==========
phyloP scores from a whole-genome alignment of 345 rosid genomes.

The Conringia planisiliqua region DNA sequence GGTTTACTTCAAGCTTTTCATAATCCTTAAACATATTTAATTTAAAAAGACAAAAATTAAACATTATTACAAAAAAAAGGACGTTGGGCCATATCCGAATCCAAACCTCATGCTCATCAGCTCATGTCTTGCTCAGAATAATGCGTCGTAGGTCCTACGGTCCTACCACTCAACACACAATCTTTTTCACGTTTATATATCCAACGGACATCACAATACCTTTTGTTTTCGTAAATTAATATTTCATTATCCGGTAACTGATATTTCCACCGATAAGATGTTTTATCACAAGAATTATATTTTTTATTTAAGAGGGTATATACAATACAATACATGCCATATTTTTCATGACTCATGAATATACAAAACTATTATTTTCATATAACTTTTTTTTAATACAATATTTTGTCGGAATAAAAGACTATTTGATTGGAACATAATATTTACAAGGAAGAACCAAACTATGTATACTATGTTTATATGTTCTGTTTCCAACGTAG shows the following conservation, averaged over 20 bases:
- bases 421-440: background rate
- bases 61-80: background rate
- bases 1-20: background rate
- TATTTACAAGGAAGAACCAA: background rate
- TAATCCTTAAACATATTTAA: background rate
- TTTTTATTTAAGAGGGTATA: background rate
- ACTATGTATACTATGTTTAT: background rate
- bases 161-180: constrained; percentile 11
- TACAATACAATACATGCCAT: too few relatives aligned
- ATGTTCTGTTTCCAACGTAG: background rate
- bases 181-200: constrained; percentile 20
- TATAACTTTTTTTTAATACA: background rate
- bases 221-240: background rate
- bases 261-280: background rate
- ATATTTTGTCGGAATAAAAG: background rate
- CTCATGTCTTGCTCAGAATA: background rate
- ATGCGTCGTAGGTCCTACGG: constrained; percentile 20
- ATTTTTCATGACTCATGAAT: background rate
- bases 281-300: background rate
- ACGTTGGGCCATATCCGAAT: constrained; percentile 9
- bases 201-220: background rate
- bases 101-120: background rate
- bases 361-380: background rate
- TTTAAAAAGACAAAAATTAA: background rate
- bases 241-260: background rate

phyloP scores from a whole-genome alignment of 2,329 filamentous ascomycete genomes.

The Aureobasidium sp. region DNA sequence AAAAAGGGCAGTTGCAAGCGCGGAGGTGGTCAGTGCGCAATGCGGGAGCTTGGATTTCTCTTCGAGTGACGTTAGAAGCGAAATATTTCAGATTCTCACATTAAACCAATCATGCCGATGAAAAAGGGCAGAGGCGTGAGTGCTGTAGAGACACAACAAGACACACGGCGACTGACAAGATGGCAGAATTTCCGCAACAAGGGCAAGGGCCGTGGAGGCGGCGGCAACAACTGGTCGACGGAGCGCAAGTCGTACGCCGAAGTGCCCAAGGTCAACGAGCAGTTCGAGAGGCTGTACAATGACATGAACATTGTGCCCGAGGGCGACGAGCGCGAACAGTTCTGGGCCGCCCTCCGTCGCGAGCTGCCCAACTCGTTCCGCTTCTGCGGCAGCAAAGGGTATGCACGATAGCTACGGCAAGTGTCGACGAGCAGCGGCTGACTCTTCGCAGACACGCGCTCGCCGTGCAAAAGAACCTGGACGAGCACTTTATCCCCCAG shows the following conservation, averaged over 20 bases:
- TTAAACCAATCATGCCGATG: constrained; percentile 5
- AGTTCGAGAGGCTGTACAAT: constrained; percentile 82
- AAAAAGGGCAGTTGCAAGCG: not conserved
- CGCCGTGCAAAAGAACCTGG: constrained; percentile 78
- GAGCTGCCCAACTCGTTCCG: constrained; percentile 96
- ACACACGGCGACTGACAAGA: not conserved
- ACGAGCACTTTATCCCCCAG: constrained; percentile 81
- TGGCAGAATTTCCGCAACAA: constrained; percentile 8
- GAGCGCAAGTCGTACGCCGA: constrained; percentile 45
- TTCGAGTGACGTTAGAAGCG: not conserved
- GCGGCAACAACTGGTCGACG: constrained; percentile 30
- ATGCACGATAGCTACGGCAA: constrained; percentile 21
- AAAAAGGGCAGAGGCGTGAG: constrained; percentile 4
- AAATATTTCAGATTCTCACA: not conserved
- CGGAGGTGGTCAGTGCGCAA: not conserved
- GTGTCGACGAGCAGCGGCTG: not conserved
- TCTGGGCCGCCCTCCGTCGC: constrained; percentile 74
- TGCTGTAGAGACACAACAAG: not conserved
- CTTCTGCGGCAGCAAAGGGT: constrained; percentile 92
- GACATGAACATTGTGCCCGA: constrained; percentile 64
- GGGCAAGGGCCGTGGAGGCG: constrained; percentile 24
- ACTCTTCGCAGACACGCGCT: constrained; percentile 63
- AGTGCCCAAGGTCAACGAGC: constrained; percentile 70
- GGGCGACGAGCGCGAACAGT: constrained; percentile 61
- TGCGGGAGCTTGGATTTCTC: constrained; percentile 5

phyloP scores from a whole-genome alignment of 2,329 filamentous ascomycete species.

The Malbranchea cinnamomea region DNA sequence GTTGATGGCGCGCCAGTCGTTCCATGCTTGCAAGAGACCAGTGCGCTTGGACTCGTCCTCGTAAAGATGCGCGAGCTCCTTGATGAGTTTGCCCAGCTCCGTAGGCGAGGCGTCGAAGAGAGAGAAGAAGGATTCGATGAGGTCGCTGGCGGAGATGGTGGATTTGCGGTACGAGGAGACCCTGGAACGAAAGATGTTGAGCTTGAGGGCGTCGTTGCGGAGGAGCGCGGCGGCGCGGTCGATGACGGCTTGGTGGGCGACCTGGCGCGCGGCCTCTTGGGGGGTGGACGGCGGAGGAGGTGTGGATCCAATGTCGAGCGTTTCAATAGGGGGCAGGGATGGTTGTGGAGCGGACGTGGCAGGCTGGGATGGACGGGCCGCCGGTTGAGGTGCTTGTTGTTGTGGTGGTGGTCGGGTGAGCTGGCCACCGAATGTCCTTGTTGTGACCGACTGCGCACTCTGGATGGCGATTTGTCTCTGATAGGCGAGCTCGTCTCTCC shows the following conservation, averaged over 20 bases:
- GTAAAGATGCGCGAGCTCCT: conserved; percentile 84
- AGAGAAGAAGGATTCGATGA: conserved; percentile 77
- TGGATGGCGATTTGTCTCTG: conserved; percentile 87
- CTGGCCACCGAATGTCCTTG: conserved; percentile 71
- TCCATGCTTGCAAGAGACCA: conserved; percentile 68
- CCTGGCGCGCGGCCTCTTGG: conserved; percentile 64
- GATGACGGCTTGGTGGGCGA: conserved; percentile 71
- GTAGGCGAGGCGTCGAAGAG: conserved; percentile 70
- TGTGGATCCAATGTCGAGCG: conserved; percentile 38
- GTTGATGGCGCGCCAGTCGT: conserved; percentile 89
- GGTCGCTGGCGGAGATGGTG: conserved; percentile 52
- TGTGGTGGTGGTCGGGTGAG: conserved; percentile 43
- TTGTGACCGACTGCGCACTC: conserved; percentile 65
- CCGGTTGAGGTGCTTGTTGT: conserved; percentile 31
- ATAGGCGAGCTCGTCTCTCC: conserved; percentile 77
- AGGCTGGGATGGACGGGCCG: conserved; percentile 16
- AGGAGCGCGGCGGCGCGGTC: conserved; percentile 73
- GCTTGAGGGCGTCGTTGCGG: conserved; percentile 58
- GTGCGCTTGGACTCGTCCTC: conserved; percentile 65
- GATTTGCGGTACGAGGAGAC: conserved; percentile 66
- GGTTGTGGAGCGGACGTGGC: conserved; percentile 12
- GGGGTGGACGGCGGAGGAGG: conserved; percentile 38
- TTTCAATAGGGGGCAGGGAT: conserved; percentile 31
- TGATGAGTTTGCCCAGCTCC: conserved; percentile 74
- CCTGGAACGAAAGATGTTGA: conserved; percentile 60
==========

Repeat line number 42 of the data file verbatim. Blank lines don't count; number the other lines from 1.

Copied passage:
- AAAAAGGGCAGAGGCGTGAG: constrained; percentile 4